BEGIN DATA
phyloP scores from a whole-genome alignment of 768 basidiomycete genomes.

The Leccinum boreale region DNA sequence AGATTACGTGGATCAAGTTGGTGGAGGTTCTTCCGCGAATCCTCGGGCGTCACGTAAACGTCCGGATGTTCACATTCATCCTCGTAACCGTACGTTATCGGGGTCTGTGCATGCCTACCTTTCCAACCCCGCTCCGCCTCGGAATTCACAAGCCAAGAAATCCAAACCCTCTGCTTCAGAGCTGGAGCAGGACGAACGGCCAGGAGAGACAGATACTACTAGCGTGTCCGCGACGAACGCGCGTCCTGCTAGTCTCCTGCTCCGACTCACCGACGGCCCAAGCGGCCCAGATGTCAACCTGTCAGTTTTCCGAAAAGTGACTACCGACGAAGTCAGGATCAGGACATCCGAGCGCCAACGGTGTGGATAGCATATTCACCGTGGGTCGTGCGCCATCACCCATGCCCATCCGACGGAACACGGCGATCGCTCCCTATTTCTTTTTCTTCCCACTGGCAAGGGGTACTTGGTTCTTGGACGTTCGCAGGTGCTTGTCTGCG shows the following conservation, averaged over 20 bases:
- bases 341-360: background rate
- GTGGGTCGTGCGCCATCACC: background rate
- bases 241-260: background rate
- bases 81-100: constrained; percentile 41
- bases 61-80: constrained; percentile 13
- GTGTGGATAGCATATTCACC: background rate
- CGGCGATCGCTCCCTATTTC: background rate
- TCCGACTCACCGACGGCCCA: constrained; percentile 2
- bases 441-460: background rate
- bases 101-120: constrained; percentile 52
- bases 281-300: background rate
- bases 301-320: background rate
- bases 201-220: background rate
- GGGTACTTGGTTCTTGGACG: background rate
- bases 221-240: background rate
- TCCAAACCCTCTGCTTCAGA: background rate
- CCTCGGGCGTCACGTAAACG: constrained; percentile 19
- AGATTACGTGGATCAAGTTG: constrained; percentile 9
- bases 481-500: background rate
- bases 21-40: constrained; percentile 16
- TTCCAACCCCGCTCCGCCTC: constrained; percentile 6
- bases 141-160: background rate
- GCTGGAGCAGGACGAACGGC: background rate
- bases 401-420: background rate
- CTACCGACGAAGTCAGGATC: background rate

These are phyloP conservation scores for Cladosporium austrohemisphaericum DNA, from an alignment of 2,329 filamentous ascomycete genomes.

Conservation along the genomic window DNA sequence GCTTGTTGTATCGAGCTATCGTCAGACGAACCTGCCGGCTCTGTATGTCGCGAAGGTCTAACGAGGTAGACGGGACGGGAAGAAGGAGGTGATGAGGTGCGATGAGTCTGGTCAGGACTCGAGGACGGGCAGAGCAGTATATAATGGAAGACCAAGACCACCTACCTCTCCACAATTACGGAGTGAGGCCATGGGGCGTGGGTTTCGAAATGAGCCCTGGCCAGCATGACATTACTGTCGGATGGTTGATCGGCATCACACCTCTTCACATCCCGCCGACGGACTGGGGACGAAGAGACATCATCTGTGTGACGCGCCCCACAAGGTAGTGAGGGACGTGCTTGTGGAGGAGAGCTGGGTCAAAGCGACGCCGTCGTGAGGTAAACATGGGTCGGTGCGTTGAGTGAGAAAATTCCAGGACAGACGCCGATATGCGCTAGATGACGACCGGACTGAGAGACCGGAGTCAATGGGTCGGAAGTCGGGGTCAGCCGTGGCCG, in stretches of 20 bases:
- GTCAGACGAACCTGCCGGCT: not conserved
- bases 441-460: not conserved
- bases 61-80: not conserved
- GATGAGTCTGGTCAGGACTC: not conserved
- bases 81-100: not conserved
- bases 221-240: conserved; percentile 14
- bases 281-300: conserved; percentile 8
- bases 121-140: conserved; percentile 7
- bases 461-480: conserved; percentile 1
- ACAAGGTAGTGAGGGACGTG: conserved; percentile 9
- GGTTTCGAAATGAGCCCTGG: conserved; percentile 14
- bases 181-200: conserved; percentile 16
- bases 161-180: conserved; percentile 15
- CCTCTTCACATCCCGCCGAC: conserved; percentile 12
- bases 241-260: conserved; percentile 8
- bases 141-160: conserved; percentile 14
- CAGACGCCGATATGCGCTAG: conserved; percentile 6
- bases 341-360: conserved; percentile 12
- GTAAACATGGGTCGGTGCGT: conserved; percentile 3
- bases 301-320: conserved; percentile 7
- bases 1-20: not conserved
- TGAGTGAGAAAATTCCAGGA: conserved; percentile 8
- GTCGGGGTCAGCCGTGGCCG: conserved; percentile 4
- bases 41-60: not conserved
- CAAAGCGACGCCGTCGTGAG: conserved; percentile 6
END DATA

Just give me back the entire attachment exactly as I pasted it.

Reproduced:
phyloP scores from a whole-genome alignment of 768 basidiomycete genomes.

The Leccinum boreale region DNA sequence AGATTACGTGGATCAAGTTGGTGGAGGTTCTTCCGCGAATCCTCGGGCGTCACGTAAACGTCCGGATGTTCACATTCATCCTCGTAACCGTACGTTATCGGGGTCTGTGCATGCCTACCTTTCCAACCCCGCTCCGCCTCGGAATTCACAAGCCAAGAAATCCAAACCCTCTGCTTCAGAGCTGGAGCAGGACGAACGGCCAGGAGAGACAGATACTACTAGCGTGTCCGCGACGAACGCGCGTCCTGCTAGTCTCCTGCTCCGACTCACCGACGGCCCAAGCGGCCCAGATGTCAACCTGTCAGTTTTCCGAAAAGTGACTACCGACGAAGTCAGGATCAGGACATCCGAGCGCCAACGGTGTGGATAGCATATTCACCGTGGGTCGTGCGCCATCACCCATGCCCATCCGACGGAACACGGCGATCGCTCCCTATTTCTTTTTCTTCCCACTGGCAAGGGGTACTTGGTTCTTGGACGTTCGCAGGTGCTTGTCTGCG shows the following conservation, averaged over 20 bases:
- bases 341-360: background rate
- GTGGGTCGTGCGCCATCACC: background rate
- bases 241-260: background rate
- bases 81-100: constrained; percentile 41
- bases 61-80: constrained; percentile 13
- GTGTGGATAGCATATTCACC: background rate
- CGGCGATCGCTCCCTATTTC: background rate
- TCCGACTCACCGACGGCCCA: constrained; percentile 2
- bases 441-460: background rate
- bases 101-120: constrained; percentile 52
- bases 281-300: background rate
- bases 301-320: background rate
- bases 201-220: background rate
- GGGTACTTGGTTCTTGGACG: background rate
- bases 221-240: background rate
- TCCAAACCCTCTGCTTCAGA: background rate
- CCTCGGGCGTCACGTAAACG: constrained; percentile 19
- AGATTACGTGGATCAAGTTG: constrained; percentile 9
- bases 481-500: background rate
- bases 21-40: constrained; percentile 16
- TTCCAACCCCGCTCCGCCTC: constrained; percentile 6
- bases 141-160: background rate
- GCTGGAGCAGGACGAACGGC: background rate
- bases 401-420: background rate
- CTACCGACGAAGTCAGGATC: background rate

These are phyloP conservation scores for Cladosporium austrohemisphaericum DNA, from an alignment of 2,329 filamentous ascomycete genomes.

Conservation along the genomic window DNA sequence GCTTGTTGTATCGAGCTATCGTCAGACGAACCTGCCGGCTCTGTATGTCGCGAAGGTCTAACGAGGTAGACGGGACGGGAAGAAGGAGGTGATGAGGTGCGATGAGTCTGGTCAGGACTCGAGGACGGGCAGAGCAGTATATAATGGAAGACCAAGACCACCTACCTCTCCACAATTACGGAGTGAGGCCATGGGGCGTGGGTTTCGAAATGAGCCCTGGCCAGCATGACATTACTGTCGGATGGTTGATCGGCATCACACCTCTTCACATCCCGCCGACGGACTGGGGACGAAGAGACATCATCTGTGTGACGCGCCCCACAAGGTAGTGAGGGACGTGCTTGTGGAGGAGAGCTGGGTCAAAGCGACGCCGTCGTGAGGTAAACATGGGTCGGTGCGTTGAGTGAGAAAATTCCAGGACAGACGCCGATATGCGCTAGATGACGACCGGACTGAGAGACCGGAGTCAATGGGTCGGAAGTCGGGGTCAGCCGTGGCCG, in stretches of 20 bases:
- GTCAGACGAACCTGCCGGCT: not conserved
- bases 441-460: not conserved
- bases 61-80: not conserved
- GATGAGTCTGGTCAGGACTC: not conserved
- bases 81-100: not conserved
- bases 221-240: conserved; percentile 14
- bases 281-300: conserved; percentile 8
- bases 121-140: conserved; percentile 7
- bases 461-480: conserved; percentile 1
- ACAAGGTAGTGAGGGACGTG: conserved; percentile 9
- GGTTTCGAAATGAGCCCTGG: conserved; percentile 14
- bases 181-200: conserved; percentile 16
- bases 161-180: conserved; percentile 15
- CCTCTTCACATCCCGCCGAC: conserved; percentile 12
- bases 241-260: conserved; percentile 8
- bases 141-160: conserved; percentile 14
- CAGACGCCGATATGCGCTAG: conserved; percentile 6
- bases 341-360: conserved; percentile 12
- GTAAACATGGGTCGGTGCGT: conserved; percentile 3
- bases 301-320: conserved; percentile 7
- bases 1-20: not conserved
- TGAGTGAGAAAATTCCAGGA: conserved; percentile 8
- GTCGGGGTCAGCCGTGGCCG: conserved; percentile 4
- bases 41-60: not conserved
- CAAAGCGACGCCGTCGTGAG: conserved; percentile 6